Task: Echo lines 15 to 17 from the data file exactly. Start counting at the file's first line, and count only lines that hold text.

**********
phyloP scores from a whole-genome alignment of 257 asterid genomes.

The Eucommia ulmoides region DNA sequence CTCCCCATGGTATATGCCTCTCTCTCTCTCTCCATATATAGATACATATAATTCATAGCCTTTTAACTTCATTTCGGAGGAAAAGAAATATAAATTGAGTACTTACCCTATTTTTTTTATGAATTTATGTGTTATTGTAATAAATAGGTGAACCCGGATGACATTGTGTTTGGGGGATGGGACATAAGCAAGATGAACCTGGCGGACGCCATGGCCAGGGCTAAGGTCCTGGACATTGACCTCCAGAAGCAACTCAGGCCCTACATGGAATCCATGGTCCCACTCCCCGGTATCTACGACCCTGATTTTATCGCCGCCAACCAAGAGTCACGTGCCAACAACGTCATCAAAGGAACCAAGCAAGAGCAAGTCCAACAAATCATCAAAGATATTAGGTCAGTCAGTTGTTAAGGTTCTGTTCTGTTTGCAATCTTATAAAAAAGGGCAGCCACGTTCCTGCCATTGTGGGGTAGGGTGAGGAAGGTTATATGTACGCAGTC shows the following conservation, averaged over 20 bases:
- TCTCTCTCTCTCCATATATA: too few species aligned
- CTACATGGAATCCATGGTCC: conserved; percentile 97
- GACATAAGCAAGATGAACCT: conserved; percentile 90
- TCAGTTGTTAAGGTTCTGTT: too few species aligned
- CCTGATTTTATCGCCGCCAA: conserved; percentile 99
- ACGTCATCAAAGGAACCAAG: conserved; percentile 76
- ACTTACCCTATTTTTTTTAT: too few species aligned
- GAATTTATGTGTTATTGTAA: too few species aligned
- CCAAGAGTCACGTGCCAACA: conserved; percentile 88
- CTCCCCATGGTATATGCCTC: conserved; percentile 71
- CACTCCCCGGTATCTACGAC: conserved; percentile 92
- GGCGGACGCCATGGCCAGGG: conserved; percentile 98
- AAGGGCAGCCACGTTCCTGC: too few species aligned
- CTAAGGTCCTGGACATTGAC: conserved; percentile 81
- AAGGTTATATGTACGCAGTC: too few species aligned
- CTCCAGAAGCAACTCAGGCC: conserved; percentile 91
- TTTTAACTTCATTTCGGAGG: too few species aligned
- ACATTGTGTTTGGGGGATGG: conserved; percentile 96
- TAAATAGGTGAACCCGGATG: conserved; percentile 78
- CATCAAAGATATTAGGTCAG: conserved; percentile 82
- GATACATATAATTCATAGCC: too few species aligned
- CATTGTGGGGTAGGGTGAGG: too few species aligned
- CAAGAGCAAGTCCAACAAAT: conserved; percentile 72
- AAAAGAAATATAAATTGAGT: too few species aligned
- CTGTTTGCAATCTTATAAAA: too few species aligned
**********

- AAGGGCAGCCACGTTCCTGC: too few species aligned
- CTAAGGTCCTGGACATTGAC: conserved; percentile 81
- AAGGTTATATGTACGCAGTC: too few species aligned